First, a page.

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Op-Ed: Five questions for the NBA's Western Conference

By Daniel Reynolds     Oct 3, 2014 in Sports
With the 2014-15 NBA season set to start at the end of the month, it's time to ask five questions for the Western Conference.
For a look at the five questions for the Eastern Conference read here.
1) Will the San Antonio Spurs remain on top?
We may as well start at the top. For almost 20 years, the story of the Western Conference has revolved around the San Antonio Spurs. There have been breaks in the narrative of course, years when Los Angeles, Dallas or Oklahoma got to be the star of the show, but the tale always seems to turn back to them. So it is after two straight trips to the Finals, a thunderous 4-1 series win last year, and the fifth title in the Tim Duncan era.
What have the Spurs got this year? Well, as the league shudders in terror, they have the same team as last year. Yes, Tony Parker, Manu Ginobili, and Tim Duncan are a year older, but so too are Kawhi Leonard, Tiago Splitter, Patty Mills and Danny Green. Couple them with a coterie that also includes Matt Bonner, Boris Diaw, Aron Baynes and Marco Belinelli, and you have the continuation of a championship calibre team. While it will be difficult to fill the void left by the eventual retirement of the big three in San Antonio (they will retire, right?), Gregg Popovich and company keep marshalling their forces in different ways to adapt to the changing mores of the league.
Need to play big and slow? The Spurs can do that. Want to run and gun? The Spurs can do that. Need to contain powerful perimeter players? The Spurs can do that. How about grappling with big men in the post? Bombing threes from the corners? Assisting on every field goal attempt? The Spurs can do everything and I'm not going to be the one to try and change the story now.
2) Is this the year the Oklahoma City Thunder win it all?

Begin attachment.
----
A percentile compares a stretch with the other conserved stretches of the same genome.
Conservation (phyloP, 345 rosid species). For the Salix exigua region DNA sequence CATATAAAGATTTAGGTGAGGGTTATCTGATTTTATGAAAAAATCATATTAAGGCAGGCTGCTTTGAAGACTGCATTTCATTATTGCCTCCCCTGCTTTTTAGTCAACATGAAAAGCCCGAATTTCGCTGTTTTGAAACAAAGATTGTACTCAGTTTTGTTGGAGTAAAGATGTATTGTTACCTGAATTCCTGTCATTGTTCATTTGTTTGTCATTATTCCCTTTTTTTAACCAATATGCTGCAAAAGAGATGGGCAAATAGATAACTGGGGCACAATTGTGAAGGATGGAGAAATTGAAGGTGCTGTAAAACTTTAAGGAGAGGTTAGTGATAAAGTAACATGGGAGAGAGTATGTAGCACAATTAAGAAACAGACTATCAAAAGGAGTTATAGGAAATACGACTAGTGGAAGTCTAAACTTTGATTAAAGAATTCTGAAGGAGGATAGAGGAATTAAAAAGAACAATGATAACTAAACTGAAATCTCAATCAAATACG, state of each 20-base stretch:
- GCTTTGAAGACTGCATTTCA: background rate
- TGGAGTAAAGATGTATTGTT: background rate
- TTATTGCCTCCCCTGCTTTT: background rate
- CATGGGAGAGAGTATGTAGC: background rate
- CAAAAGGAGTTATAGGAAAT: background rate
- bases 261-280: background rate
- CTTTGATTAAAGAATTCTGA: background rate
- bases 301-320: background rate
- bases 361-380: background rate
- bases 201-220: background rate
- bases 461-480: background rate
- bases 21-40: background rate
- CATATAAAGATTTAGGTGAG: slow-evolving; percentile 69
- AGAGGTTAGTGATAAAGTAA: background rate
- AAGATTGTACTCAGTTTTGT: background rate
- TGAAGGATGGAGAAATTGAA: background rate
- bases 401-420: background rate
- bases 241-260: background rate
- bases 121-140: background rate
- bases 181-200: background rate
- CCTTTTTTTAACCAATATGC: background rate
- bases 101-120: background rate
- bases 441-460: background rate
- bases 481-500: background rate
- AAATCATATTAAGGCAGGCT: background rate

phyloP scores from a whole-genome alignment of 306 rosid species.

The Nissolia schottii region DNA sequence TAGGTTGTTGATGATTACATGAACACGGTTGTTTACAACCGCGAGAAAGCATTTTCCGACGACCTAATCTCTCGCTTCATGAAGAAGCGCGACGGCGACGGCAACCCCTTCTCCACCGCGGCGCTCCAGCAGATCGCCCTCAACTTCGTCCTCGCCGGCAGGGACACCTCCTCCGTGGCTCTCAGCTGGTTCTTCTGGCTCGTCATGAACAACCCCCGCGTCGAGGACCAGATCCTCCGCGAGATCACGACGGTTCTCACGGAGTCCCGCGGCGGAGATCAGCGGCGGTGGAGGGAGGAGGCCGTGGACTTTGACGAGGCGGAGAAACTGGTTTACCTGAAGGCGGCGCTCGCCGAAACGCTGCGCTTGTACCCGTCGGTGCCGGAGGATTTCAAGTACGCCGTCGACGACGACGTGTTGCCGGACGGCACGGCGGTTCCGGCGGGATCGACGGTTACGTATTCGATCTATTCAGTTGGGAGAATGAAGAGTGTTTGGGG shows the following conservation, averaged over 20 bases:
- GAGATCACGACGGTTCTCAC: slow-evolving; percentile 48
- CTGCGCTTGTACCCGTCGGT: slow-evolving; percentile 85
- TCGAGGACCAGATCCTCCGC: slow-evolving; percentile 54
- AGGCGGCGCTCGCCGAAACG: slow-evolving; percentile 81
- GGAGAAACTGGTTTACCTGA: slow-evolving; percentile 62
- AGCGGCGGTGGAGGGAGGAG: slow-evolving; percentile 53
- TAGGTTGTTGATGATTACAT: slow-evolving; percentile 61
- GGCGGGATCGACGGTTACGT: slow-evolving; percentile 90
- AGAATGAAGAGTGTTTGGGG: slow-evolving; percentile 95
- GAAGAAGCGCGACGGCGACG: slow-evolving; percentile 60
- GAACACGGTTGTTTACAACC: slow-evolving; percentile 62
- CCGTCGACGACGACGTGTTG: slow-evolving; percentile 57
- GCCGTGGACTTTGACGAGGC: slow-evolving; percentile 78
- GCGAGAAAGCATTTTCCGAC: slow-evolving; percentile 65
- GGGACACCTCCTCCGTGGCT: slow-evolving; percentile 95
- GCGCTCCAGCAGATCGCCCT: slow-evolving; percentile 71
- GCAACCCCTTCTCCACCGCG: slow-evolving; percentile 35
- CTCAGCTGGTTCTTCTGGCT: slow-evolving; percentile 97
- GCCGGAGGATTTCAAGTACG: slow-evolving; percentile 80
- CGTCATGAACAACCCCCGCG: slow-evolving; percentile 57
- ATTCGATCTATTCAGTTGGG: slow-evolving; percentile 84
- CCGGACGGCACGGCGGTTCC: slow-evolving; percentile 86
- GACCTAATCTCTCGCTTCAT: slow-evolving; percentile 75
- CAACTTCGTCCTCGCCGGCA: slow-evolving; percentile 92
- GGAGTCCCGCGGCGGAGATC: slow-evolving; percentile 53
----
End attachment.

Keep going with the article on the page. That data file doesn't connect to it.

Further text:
Much like the Spurs a decade ago, before everyone involved in that organization became a household name, the Thunder are built with a top heavy structure. At the top are the reigning MVP Kevin Durant, the league's best guard Russell Westbrook, and the dynamic forward Serge Ibaka. Beneath that pinnacle is a series of structural blocks that can be slotted in as needed (with Kendrick Perkins, incumbent starting centre, somewhere near the bottom). The only thing that seems to keep bringing them down is bad luck and bad timing.
In the 2012 Finals, they were too young. In 2013, Westbrook was injured. In 2014, they ran into the Spurs of destiny. Now they sit with the same young core, with a fourth member — Steven Adams — hell bent on joining in, and the aforementioned structural blocks ready to construct a title-winning season all over again. They've added Anthony Morrow to provide the shooting that the offensive blackhole Thabo Sefolosha never could. They've also grown more confident with Reggie Jackson, a key contributor for last year's team.
The problem as always for the Thunder is in those playoff crunch time moments. It's the times when we wonder why Coach Scott Brooks is still trotting Perkins out there, or why Westbrook is having difficulty getting the ball into Durant's hands. It's when we look past the first 6-7 guys on the roster and ask: who?
The 2014-15 Oklahoma City Thunder will win a lot of regular season games this year. They will go into the playoffs and win a around or two. But will they win an NBA title? The structure may not be sound enough for that.
3) Are the Los Angeles Clippers ready for the big time?
This should be the year the Clippers finally make it to the NBA Finals. Look at the team on paper: leader Chris Paul, human dynamo Blake Griffin, wrecker DeAndre Jordan, good soldiers in J.J. Reddick, Matt Barnes, Jamal Crawford and Spencer Hawes, and coached by the winning Doc Rivers. What's not to like about the Clippers?